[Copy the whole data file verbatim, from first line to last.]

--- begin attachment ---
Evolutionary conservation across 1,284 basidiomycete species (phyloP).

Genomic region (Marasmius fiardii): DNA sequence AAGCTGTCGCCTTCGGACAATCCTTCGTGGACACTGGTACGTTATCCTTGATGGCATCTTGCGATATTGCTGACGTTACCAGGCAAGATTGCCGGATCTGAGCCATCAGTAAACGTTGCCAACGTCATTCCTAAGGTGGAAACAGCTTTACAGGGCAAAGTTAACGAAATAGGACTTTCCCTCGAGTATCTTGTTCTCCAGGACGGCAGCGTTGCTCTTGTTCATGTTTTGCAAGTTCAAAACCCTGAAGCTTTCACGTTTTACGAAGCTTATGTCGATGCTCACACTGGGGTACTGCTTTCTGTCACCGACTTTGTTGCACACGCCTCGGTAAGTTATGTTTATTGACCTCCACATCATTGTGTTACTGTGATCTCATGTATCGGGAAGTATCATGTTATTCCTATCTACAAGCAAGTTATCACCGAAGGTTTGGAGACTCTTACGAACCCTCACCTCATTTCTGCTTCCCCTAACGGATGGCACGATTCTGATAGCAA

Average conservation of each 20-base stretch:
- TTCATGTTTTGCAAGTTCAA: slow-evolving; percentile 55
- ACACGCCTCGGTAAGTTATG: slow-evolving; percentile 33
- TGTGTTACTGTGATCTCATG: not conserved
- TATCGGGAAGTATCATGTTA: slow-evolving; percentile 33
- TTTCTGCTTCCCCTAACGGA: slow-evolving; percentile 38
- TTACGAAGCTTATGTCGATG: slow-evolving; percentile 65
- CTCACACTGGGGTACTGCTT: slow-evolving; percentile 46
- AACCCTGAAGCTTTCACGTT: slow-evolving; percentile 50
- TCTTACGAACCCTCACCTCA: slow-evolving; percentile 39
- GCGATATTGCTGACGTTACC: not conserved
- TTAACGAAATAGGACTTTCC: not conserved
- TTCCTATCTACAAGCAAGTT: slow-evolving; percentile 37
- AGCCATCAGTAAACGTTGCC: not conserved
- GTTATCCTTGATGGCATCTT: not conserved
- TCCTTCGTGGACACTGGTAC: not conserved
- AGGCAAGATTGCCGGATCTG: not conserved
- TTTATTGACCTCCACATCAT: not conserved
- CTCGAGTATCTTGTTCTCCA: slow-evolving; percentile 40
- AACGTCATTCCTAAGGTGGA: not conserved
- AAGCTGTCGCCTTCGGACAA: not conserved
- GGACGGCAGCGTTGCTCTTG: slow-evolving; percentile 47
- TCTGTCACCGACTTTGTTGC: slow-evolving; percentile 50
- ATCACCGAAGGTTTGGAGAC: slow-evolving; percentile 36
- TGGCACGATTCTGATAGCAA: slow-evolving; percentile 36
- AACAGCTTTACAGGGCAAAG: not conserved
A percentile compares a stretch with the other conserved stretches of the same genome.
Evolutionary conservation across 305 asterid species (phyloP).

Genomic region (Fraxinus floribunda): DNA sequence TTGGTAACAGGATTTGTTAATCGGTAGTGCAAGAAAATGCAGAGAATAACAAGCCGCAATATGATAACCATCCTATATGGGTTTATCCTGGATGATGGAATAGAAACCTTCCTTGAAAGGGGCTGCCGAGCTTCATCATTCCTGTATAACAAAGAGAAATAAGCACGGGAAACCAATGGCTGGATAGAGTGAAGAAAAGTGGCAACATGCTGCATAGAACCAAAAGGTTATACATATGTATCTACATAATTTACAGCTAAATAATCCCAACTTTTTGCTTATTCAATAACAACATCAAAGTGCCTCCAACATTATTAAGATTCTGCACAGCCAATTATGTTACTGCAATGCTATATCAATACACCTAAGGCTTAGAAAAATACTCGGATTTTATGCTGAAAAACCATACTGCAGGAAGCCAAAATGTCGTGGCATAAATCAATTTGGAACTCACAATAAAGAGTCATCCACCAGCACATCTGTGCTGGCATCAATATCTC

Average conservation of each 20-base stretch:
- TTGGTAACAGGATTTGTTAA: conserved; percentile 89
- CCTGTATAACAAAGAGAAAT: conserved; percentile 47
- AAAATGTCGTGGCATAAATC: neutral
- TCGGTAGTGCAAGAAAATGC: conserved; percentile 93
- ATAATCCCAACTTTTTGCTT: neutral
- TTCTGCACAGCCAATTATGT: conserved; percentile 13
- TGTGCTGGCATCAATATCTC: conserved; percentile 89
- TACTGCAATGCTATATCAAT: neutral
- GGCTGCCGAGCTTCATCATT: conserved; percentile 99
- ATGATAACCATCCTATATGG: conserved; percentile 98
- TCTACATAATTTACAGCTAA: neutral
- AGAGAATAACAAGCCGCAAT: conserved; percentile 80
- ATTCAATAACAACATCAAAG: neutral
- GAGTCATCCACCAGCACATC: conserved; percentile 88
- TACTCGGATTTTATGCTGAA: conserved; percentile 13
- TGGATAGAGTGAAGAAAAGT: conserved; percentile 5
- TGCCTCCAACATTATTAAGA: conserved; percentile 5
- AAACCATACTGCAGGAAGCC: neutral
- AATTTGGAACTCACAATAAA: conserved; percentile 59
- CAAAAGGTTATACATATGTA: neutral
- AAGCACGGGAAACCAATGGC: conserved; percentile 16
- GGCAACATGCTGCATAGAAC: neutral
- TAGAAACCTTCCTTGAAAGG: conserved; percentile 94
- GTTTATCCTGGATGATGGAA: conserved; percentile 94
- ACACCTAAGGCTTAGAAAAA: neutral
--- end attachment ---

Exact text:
Evolutionary conservation across 1,284 basidiomycete species (phyloP).

Genomic region (Marasmius fiardii): DNA sequence AAGCTGTCGCCTTCGGACAATCCTTCGTGGACACTGGTACGTTATCCTTGATGGCATCTTGCGATATTGCTGACGTTACCAGGCAAGATTGCCGGATCTGAGCCATCAGTAAACGTTGCCAACGTCATTCCTAAGGTGGAAACAGCTTTACAGGGCAAAGTTAACGAAATAGGACTTTCCCTCGAGTATCTTGTTCTCCAGGACGGCAGCGTTGCTCTTGTTCATGTTTTGCAAGTTCAAAACCCTGAAGCTTTCACGTTTTACGAAGCTTATGTCGATGCTCACACTGGGGTACTGCTTTCTGTCACCGACTTTGTTGCACACGCCTCGGTAAGTTATGTTTATTGACCTCCACATCATTGTGTTACTGTGATCTCATGTATCGGGAAGTATCATGTTATTCCTATCTACAAGCAAGTTATCACCGAAGGTTTGGAGACTCTTACGAACCCTCACCTCATTTCTGCTTCCCCTAACGGATGGCACGATTCTGATAGCAA

Average conservation of each 20-base stretch:
- TTCATGTTTTGCAAGTTCAA: slow-evolving; percentile 55
- ACACGCCTCGGTAAGTTATG: slow-evolving; percentile 33
- TGTGTTACTGTGATCTCATG: not conserved
- TATCGGGAAGTATCATGTTA: slow-evolving; percentile 33
- TTTCTGCTTCCCCTAACGGA: slow-evolving; percentile 38
- TTACGAAGCTTATGTCGATG: slow-evolving; percentile 65
- CTCACACTGGGGTACTGCTT: slow-evolving; percentile 46
- AACCCTGAAGCTTTCACGTT: slow-evolving; percentile 50
- TCTTACGAACCCTCACCTCA: slow-evolving; percentile 39
- GCGATATTGCTGACGTTACC: not conserved
- TTAACGAAATAGGACTTTCC: not conserved
- TTCCTATCTACAAGCAAGTT: slow-evolving; percentile 37
- AGCCATCAGTAAACGTTGCC: not conserved
- GTTATCCTTGATGGCATCTT: not conserved
- TCCTTCGTGGACACTGGTAC: not conserved
- AGGCAAGATTGCCGGATCTG: not conserved
- TTTATTGACCTCCACATCAT: not conserved
- CTCGAGTATCTTGTTCTCCA: slow-evolving; percentile 40
- AACGTCATTCCTAAGGTGGA: not conserved
- AAGCTGTCGCCTTCGGACAA: not conserved
- GGACGGCAGCGTTGCTCTTG: slow-evolving; percentile 47
- TCTGTCACCGACTTTGTTGC: slow-evolving; percentile 50
- ATCACCGAAGGTTTGGAGAC: slow-evolving; percentile 36
- TGGCACGATTCTGATAGCAA: slow-evolving; percentile 36
- AACAGCTTTACAGGGCAAAG: not conserved
A percentile compares a stretch with the other conserved stretches of the same genome.
Evolutionary conservation across 305 asterid species (phyloP).

Genomic region (Fraxinus floribunda): DNA sequence TTGGTAACAGGATTTGTTAATCGGTAGTGCAAGAAAATGCAGAGAATAACAAGCCGCAATATGATAACCATCCTATATGGGTTTATCCTGGATGATGGAATAGAAACCTTCCTTGAAAGGGGCTGCCGAGCTTCATCATTCCTGTATAACAAAGAGAAATAAGCACGGGAAACCAATGGCTGGATAGAGTGAAGAAAAGTGGCAACATGCTGCATAGAACCAAAAGGTTATACATATGTATCTACATAATTTACAGCTAAATAATCCCAACTTTTTGCTTATTCAATAACAACATCAAAGTGCCTCCAACATTATTAAGATTCTGCACAGCCAATTATGTTACTGCAATGCTATATCAATACACCTAAGGCTTAGAAAAATACTCGGATTTTATGCTGAAAAACCATACTGCAGGAAGCCAAAATGTCGTGGCATAAATCAATTTGGAACTCACAATAAAGAGTCATCCACCAGCACATCTGTGCTGGCATCAATATCTC

Average conservation of each 20-base stretch:
- TTGGTAACAGGATTTGTTAA: conserved; percentile 89
- CCTGTATAACAAAGAGAAAT: conserved; percentile 47
- AAAATGTCGTGGCATAAATC: neutral
- TCGGTAGTGCAAGAAAATGC: conserved; percentile 93
- ATAATCCCAACTTTTTGCTT: neutral
- TTCTGCACAGCCAATTATGT: conserved; percentile 13
- TGTGCTGGCATCAATATCTC: conserved; percentile 89
- TACTGCAATGCTATATCAAT: neutral
- GGCTGCCGAGCTTCATCATT: conserved; percentile 99
- ATGATAACCATCCTATATGG: conserved; percentile 98
- TCTACATAATTTACAGCTAA: neutral
- AGAGAATAACAAGCCGCAAT: conserved; percentile 80
- ATTCAATAACAACATCAAAG: neutral
- GAGTCATCCACCAGCACATC: conserved; percentile 88
- TACTCGGATTTTATGCTGAA: conserved; percentile 13
- TGGATAGAGTGAAGAAAAGT: conserved; percentile 5
- TGCCTCCAACATTATTAAGA: conserved; percentile 5
- AAACCATACTGCAGGAAGCC: neutral
- AATTTGGAACTCACAATAAA: conserved; percentile 59
- CAAAAGGTTATACATATGTA: neutral
- AAGCACGGGAAACCAATGGC: conserved; percentile 16
- GGCAACATGCTGCATAGAAC: neutral
- TAGAAACCTTCCTTGAAAGG: conserved; percentile 94
- GTTTATCCTGGATGATGGAA: conserved; percentile 94
- ACACCTAAGGCTTAGAAAAA: neutral